Discovery of CD-associated Circulating miRNA Using Low-density Array qRT-PCR

A microfluidic quantitative reverse transcription-polymerase chain reaction (qRT-PCR) LDA platform capable of detecting 667 mature human miRNAs was used to identify CD-associated miRNAs in an exploratory cohort of patients with CD with active disease (12.5 ± 1.4 years, 67% boys, PCDAI = 32.5 ± 8.4, n = 6), compared with age- and sex-matched healthy controls. Hierarchical clustering analysis revealed altered serum miRNA profiles in patients with CD compared with controls (Fig. 1A). Differences in individual serum miRNA levels between groups were identified using significance analysis of microarrays (54). A total of 24 miRNAs were increased at least 50% in patients with CD at a false discovery rate of 6% (Supplementary Table 1 [http://links.lww.com/MPG/A51] and Supplementary Fig. 1 [http://links.lww.com/MPG/A52]). Ten of the 24 miRNAs are members of 3 paralogous genomic miRNA clusters with oncogenic properties, namely miR-17–92, miR-106b-25, and miR-106a-363 (55–57). No circulating miRNAs were significantly decreased in patients with CD. A panel of 11 miRNAs was selected for direct confirmation by qRT-PCR; a single member (miR-20a, miR-93, and miR-106a) from each of the 3 paralogous miRNA clusters was included. Good agreement was observed between the array and individual qRT-PCR validation results (Fig. 1B). All but 1 of the selected miRNAs was significantly increased in the CD sera at least 2.5-fold (Fig. 1C).

Figure 1
Figure 1
Image Tools
Back to Top | Article Outline
Confirmation of CD-associated Circulating miRNA in an Independent Sample Set

To verify the differences in serum miRNA levels between patients with CD and controls, qRT-PCR was performed on a larger, distinct set of incident cases of CD (n = 46), similar to the exploratory cohort in terms of demographic and disease characteristics, and control subjects (n = 32) (Table 1). Each of the selected 11 miRNAs was significantly elevated (range 2.7- to 8.7-fold) in the serum of patients with CD compared with controls at a P < 0.0001 (Table 2). The results from miR-106a and miR-484 are illustrated in Figure 2A. No correlation was observed between miRNA levels or white or red blood cell count, indicating that the altered miRNA levels are not a simple reflection of hematologic changes. The miRNA levels also did not correlate with the albumin concentration, erythrocyte sedimentation rate, or CRP level (data not shown).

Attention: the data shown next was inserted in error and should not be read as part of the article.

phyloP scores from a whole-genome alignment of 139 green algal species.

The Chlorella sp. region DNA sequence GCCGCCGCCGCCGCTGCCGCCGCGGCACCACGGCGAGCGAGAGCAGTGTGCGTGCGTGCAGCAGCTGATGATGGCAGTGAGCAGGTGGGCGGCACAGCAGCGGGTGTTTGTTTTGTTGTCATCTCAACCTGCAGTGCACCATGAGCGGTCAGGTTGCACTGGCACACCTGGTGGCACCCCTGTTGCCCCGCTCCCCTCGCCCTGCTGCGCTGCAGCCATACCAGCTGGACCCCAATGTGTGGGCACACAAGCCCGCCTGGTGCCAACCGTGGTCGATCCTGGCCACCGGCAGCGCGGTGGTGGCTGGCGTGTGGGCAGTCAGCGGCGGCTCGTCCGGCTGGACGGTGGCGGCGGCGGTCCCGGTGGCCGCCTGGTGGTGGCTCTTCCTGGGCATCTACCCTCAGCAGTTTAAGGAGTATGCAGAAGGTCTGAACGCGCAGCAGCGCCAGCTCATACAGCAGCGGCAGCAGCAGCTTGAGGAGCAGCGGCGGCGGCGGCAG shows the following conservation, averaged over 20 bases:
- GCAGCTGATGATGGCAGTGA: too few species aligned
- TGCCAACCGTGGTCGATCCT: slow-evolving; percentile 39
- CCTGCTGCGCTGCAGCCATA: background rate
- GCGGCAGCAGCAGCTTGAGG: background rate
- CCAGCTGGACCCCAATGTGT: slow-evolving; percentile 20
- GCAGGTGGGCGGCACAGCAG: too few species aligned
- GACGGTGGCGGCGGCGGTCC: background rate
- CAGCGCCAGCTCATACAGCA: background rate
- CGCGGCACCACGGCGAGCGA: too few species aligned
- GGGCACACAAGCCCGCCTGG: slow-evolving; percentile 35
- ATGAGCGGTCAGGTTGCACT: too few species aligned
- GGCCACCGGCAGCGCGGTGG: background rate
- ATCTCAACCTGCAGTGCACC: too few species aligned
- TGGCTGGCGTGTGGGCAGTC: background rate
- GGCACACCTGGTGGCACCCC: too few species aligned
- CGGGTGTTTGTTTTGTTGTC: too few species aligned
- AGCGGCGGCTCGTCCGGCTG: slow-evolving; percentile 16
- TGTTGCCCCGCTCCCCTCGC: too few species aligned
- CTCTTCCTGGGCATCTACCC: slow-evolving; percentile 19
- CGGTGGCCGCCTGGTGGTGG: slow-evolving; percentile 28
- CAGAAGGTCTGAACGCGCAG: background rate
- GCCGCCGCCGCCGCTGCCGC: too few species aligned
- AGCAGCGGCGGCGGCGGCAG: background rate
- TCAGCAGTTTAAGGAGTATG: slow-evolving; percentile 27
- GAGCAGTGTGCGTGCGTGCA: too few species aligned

Table 2
Table 2
Image Tools
Figure 2
Figure 2
Image Tools

Because CD sera were compared with sera of healthy control patients, it is possible that the observed elevations in panel miRNAs occur during enteritis of any kind. To address this possibility, miRNA levels were measured in the sera of children with active celiac disease and age-, race-, and sex-matched controls without celiac disease (Table 3). All 11 panel miRNAs elevated in CD serum were unaltered in the serum of celiac patients in comparison with healthy controls (Table 2 and Fig. 2A). The data suggest that elevated levels of the CD-associated circulating miRNAs are not a general result following intestinal tract inflammation and destruction, because active celiac disease involves inflammatory-mediated damage to the proximal small bowel mucosa.

Table 3
Table 3
Image Tools

Spearman rank correlation revealed that each CD-associated miRNA was positively correlated (P < 0.0001) with each of the other CD-associated miRNAs (Supplementary Fig. 2A [http://links.lww.com/MPG/A52]). Among the miRNAs, the strongest miRNA–miRNA correlation (ρ = 0.983) was between miR-20a and miR-106a, members of the paralogous clusters miR-17–92 and miR-106a-363, respectively, whereas the lowest correlation (ρ = 0.709) was between miR-192 and miR-484 (Supplementary Fig. 2B [http://links.lww.com/MPG/A52]). In contrast, levels of CD-associated miRNAs did not correlate with disease activity as determined by PCDAI score. Interestingly, esophageal disease involvement was significantly associated with higher serum levels of 8 CD-associated miRNAs (all except miR-16, miR-192, and let-7b; P < 0.05).